Every Monday at 6 a.m., criminal court judge Craig Mitchell leads a running group on a six mile run through the streets of downtown Los Angeles from Skid Row to Chinatown, and back. Together, he and the residents of Skid Row’s Midnight Mission Shelter make up an unorthodox running club. They train not just for the LA marathon, but to rebuild their lives.
“Any perception that people who suffer from addiction or end up on Skid Row do not possess character traits to achieve great things in their lives is an absolute misperception,” said Judge Mitchell. “[The runners have] sustained way too much disappointment, too many dreams that have not come to fruition, and I’m not going to let this experience [of the running club] fall into that category.”
That is the focus of the upcoming documentary, Skid Row Marathon, directed by Mark Hayes and produced by his wife, Gabi Hayes. Both Mark and Gabi were fascinated by the judge and his running club. They decided to tell his story.
“It intrigued me because here’s this guy that, as part of his day job and daily responsibilities, is sentencing people to long sentences and life in prison,” said Mark, who’s been documenting the runners in this passion project for three years.
“Yet, on the other hand, he’s reaching out to those same individuals to help them get back into society and be a part of the greater community. He believes in their potential.”
The film follows the runners over the course of three years as they battle with the ups and downs of addiction, and how the retreat of the club offered them a second chance.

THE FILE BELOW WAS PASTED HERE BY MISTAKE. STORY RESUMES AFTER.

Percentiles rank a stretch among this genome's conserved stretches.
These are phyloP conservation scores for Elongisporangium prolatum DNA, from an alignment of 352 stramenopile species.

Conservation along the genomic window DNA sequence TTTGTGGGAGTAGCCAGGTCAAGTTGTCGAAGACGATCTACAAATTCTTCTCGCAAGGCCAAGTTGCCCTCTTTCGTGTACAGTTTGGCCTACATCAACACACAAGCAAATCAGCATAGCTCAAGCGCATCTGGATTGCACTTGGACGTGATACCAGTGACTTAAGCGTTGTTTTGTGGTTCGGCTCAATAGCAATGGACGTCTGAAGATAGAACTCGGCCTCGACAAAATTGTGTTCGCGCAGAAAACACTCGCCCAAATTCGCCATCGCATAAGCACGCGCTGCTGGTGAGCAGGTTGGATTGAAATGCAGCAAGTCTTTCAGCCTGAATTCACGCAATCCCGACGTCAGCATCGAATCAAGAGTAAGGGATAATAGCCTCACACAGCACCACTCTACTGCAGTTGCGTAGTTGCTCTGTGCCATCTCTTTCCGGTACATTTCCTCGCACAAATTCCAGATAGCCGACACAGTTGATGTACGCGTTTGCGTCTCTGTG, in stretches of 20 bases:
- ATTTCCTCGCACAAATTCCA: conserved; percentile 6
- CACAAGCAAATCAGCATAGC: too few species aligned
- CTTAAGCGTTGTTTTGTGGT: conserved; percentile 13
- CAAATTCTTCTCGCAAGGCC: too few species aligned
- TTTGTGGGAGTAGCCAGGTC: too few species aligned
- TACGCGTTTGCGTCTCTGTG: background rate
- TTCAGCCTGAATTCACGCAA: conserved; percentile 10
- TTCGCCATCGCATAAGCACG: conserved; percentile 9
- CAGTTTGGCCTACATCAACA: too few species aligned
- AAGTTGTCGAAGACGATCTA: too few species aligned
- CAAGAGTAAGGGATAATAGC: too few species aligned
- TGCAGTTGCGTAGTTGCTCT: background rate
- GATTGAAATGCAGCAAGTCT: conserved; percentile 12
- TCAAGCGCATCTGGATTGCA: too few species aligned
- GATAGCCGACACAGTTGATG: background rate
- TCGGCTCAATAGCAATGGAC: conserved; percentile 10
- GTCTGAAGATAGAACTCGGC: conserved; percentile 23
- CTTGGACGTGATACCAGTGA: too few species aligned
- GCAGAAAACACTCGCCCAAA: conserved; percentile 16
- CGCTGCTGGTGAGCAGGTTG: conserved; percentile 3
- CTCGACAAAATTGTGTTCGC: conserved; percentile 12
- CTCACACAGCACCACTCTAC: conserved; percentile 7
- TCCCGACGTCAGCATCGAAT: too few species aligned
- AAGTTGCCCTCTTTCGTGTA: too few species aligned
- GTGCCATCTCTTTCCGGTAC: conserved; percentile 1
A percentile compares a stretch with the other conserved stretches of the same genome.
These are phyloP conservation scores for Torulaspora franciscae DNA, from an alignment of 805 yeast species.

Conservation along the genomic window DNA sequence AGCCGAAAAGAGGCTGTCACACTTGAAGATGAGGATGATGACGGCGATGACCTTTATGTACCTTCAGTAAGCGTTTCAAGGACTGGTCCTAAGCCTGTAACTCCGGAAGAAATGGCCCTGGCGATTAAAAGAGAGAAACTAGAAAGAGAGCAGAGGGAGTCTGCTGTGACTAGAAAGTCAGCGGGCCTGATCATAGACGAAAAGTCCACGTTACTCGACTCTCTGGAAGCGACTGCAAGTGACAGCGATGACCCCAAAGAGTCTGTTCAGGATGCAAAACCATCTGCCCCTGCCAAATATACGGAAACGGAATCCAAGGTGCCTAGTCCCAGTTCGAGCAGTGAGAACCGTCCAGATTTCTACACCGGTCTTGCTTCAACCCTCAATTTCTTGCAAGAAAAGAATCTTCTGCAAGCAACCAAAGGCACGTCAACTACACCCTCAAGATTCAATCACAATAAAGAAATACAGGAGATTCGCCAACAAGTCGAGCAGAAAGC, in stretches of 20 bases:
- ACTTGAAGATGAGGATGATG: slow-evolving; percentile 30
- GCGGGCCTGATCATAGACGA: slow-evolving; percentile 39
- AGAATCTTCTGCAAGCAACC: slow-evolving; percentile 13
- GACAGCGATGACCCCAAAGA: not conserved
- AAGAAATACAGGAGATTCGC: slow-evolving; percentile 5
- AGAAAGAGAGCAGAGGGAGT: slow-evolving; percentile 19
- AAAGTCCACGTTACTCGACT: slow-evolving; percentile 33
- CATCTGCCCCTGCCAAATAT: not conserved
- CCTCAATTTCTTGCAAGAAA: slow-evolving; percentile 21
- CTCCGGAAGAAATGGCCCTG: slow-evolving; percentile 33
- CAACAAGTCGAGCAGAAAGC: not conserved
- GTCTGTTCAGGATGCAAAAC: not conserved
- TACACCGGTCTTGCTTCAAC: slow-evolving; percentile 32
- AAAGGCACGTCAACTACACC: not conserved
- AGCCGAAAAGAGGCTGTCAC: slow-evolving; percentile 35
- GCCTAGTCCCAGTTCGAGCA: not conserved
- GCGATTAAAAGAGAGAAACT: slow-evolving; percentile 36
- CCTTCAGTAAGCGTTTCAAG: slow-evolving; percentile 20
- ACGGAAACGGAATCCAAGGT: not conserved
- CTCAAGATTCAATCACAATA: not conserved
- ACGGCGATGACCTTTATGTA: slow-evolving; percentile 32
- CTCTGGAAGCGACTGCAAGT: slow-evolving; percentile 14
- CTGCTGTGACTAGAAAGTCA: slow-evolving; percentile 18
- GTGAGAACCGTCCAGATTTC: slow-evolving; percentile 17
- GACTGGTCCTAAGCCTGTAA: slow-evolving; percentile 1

“We’re trying to tell the story of these people as they reconnect with life, society and their own dignity. The running club has given them this second chance at life and we’re following these characters as they either succeed or fail when given this second chance,” the director said.
But Mark and Gabi faced a few challenges while filming the documentary. Since it’s based on a running club, the subjects move quickly from place to place, offering just a single opportunity to get the shot.
The Hayes team needed camera supports that were lightweight, set-up quickly and didn’t compromise on the quality of the movement. The solution was using Sachtler’s FSB 8 fluid head paired with the Speedlock tripod.
Built for camera operators on the go, the Sachtler tripod is lightweight and helps camera operators set up quickly by having a single release per leg. The FSB 8 fluid head supports the wide range of Sony and Canon cameras used on the production.
“Once the runners started their run, we can’t tell them to wait while we jump in the car to follow them, so we’d use Sachtler’s Speedlock legs every day. We’d collapse the legs, pop it in the car, put the quick release plate on, level the tripod while we were moving, and then 10 seconds later we’re shooting.
“The ability to move that around quickly and to drastically change setups was really made possible by the ease with which we could raise and lower the tripod, balance the head and then quickly start tilting and panning to follow these runners. It’s carbon fiber legs make it light and maneuverable, but strong and stable at the same time,” the director said.
Another challenge is that the homeless community doesn’t appreciate being photographed – much less recorded on video. So the director and producer ran with them every week to build up trust within the club and its members year after year.
“The story is about second chances, but as shooters know, you don’t get a second chance so you have to get the shot the first time around. Sachtler helps us get the shot so we can tell the story and capture that emotion. If we didn’t do that, no one would want to watch this documentary.
To follow Skid Row Marathon, go to http://skidrowmarathon.com.
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